As we walked into the hospital today at noon, with pride mother and daughter declared that Dr. Alona had said everything was well, no problems, an echo is scheduled in one week’s time, and a week after that they will be on their way home to Iraq. The burning questions at the moment were, “When do we get to go home?” and, “Can you ask the nurse to take out Asma’s IV port?” When it appeared the IV could be removed right away, Asma set to work picking apart her bandaged hand so that the nurse could easily remove the port. Disappointment lined her face when asked to wait until the doctor confirmed that she was being released.
The first part of the 5-hour wait for some important papers from the nurse's station was easily spent over lunch, entertaining Aryan, making a balloon flower,
and even going out for a walk in the fresh air with a wheelchair.
The last two hours Asma were exhausted, and at last at 5pm we departed from the hospital, Asma soon sleeping sweetly on her mother's shoulder in the vehicle.
It may have been a disappointing false alarm, but we certainly did not want to take any chances. Her health is delicate. And at the moment she is progressing beautifully.
Asma has made such good progress that we were asked to collect her from Wolfson Hospital today and bring her back to Shevet Achim. At the time appointed she and her mum were waiting, but we had a further hour's delay whilst medication was being put together for her.
Asma was obviously delighted to be leaving the hospital after a long wait and she appeared to be both happy and content on our long drive back. She even practiced her English on a few occasions, and she speaks well! She was welcomed by the other Iraqi families here, and by our staff, with open arms. How lovely to have her back with us again.
Asma will be returning to Wolfson hospital for her first post-op echo on Monday, January 30th.
I rushed through the hospital corridors, a packaged red Gerbera Daisy in hand, peeking into each room to spot my Kurdish delight. The last time I had seen her had been in the ICU after surgery on Sunday evening (less than a week ago, but it has felt like forever!). Apparently she's been out of the ICU since Tuesday! Reaching the end of the hall and still no sign of her, I ran back to our group that was making a hospital visit today, breathlessly asking, "Where is Asma?!" A nurse standing nearby overheard me, smiled, and guided me into her room, just as Asma's mother stepped into the corridor. What a joyful reunion with both Asma and her mother! Kisses and hugs, smiles stretching ear-to-ear, a healing heart with just one tube still connected to her body, and a red daisy in hand...what more could a girl ask for?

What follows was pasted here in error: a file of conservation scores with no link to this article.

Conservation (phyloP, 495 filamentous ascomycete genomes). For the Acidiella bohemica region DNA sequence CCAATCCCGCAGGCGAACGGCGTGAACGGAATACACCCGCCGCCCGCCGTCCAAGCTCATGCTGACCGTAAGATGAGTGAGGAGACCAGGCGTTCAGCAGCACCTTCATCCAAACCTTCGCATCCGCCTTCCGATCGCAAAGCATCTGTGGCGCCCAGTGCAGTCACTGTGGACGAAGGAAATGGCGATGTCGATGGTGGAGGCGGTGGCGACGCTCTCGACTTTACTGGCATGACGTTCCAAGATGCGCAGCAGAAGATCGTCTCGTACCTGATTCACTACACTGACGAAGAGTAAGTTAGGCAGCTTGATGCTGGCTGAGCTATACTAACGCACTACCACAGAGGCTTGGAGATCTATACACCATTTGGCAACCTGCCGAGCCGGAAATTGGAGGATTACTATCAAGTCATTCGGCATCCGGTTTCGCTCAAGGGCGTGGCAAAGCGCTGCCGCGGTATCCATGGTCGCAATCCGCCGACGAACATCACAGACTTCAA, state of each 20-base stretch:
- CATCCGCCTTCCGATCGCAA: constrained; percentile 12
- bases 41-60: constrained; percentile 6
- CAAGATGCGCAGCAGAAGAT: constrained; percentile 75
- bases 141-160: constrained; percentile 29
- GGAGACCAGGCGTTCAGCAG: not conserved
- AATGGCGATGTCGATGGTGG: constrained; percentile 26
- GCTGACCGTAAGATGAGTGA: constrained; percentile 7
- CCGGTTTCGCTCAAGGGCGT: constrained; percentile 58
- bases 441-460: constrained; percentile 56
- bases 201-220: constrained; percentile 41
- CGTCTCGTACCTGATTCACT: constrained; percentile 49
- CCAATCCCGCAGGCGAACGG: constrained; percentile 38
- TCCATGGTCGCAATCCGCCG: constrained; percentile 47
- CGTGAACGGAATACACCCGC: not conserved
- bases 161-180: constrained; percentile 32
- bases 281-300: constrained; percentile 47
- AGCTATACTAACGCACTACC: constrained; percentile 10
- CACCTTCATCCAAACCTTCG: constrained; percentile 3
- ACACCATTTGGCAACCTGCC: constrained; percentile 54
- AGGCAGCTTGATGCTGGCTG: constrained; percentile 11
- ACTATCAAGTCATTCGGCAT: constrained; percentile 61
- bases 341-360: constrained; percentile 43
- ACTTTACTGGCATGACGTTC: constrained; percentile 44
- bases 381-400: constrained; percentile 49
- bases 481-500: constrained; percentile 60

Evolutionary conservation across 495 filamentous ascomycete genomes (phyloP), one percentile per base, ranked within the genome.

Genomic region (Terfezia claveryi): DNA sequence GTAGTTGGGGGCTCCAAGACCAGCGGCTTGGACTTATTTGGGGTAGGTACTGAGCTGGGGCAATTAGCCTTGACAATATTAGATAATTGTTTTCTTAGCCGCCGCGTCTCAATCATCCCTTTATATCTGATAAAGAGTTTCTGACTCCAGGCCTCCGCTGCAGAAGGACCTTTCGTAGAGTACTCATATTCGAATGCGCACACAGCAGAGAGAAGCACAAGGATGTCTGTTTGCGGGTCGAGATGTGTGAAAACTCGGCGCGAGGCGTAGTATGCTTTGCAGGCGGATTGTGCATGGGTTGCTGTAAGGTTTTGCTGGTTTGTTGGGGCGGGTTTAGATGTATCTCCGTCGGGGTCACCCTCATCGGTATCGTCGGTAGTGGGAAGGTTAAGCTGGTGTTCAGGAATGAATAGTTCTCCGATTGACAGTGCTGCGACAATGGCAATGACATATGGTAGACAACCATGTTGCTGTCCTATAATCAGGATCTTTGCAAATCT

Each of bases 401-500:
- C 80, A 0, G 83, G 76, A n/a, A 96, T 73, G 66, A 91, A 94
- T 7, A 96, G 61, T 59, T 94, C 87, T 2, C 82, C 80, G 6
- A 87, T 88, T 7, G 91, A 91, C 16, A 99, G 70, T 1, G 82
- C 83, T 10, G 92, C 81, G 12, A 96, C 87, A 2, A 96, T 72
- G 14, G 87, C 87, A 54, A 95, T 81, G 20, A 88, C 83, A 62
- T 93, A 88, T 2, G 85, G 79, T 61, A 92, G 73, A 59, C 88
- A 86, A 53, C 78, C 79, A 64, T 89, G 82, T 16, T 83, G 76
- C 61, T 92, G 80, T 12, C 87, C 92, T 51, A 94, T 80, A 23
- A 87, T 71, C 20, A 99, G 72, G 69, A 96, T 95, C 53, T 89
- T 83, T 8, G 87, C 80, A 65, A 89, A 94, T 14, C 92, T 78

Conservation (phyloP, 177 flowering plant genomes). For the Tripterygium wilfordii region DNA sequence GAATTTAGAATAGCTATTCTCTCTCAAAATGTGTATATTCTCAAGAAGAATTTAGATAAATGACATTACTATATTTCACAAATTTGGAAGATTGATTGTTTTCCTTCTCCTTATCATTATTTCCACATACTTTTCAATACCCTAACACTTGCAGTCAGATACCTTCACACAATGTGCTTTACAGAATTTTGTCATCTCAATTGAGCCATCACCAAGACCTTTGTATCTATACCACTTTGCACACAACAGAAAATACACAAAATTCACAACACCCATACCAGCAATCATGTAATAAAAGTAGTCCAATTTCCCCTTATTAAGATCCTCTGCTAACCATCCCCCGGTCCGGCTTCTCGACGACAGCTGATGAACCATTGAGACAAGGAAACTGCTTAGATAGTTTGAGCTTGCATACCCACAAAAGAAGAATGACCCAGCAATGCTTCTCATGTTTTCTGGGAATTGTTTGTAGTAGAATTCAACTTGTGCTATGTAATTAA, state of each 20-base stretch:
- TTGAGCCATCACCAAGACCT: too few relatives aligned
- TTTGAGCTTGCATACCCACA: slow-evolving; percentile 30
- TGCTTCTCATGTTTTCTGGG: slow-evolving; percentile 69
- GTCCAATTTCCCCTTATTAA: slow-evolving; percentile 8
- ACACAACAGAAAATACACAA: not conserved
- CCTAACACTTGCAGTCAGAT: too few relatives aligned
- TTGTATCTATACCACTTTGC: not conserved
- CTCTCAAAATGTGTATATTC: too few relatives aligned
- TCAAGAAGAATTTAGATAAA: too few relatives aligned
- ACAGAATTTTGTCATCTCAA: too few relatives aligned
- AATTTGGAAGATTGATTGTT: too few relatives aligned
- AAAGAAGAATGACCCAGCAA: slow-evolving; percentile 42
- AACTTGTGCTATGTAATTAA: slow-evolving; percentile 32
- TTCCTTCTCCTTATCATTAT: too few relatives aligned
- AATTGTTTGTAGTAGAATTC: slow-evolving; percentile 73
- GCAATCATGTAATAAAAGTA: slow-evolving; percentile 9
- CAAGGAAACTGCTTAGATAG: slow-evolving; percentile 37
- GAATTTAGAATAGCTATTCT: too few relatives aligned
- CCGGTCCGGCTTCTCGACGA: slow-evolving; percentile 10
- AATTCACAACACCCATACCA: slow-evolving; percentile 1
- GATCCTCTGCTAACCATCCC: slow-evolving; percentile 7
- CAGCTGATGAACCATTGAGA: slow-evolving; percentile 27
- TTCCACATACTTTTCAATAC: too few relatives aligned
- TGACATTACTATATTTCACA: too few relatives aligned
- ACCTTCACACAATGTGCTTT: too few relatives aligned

I told Asma that I wanted a picture of her, but she was hesitant, wrinkling her nose, pointing at her matted hair, and saying she doesn't look good. My purse happened to contain the perfect solution: a comb. Her mother and I helped her sit up so that I could gently comb her thick, luscious, wavy hair, as I updated them about Yaqoob's arrival last night, as well as how Najlaa and Hawre are doing back at our Jerusalem home. With each stroke of my brush, my heart was ready to burst with joy and excitement at seeing Asma doing so well so soon after surgery. I cannot wait to listen to her heart through a stethoscope and not hear the "shoo" noise in her heart--the first heart abnormality I had ever heard, a heart that didn't make a "lub-dub" sound. Suddenly, I stopped what I was doing to squeeze her tight and tell her how happy I am to see her again. She laughed with a twinkle in her eyes. Then they related to me how sad they were yesterday, when the two were placed in isolation, in fear that Asma had acquired an infection. After playing with the flower and a camera, Sophie (our volunteer from China) and I braided her hair.
Dr. Tamir came in at just the right moment, kindly explaining Asma's progress, giving us hope that she will be ready to go home by Sunday! We hung around long enough to see the drainage tube, which gave her slight discomfort, taken out today. I would like to think that we were the right anesthesia for that moment, because she told me, beaming, that she had no pain during the short procedure. This time, as I left, there was a large smile plastered across her face, and a cheerful goodbye wave. No tears. No fear. Just hope for a better future.
After open heart surgery, the first few days are typically measured by several significant milestones. Asma experienced her first step of recovery today by being extubated. This simply means that the ventilator providing respiratory assistance was disconnected. She is now breathing independently and using a mask for supplemental oxygen. The general anesthesia has also completely worn off. Her mother happily reported that Asma opened her eyes at 10:30am this morning.
When I asked what was the first thing to come from Asma's lips, her mother said, "Ow!" ("Water" in Kurdish). We laughed together as I explained that English speakers would think Asma was in pain by saying "ow," rather than asking for water.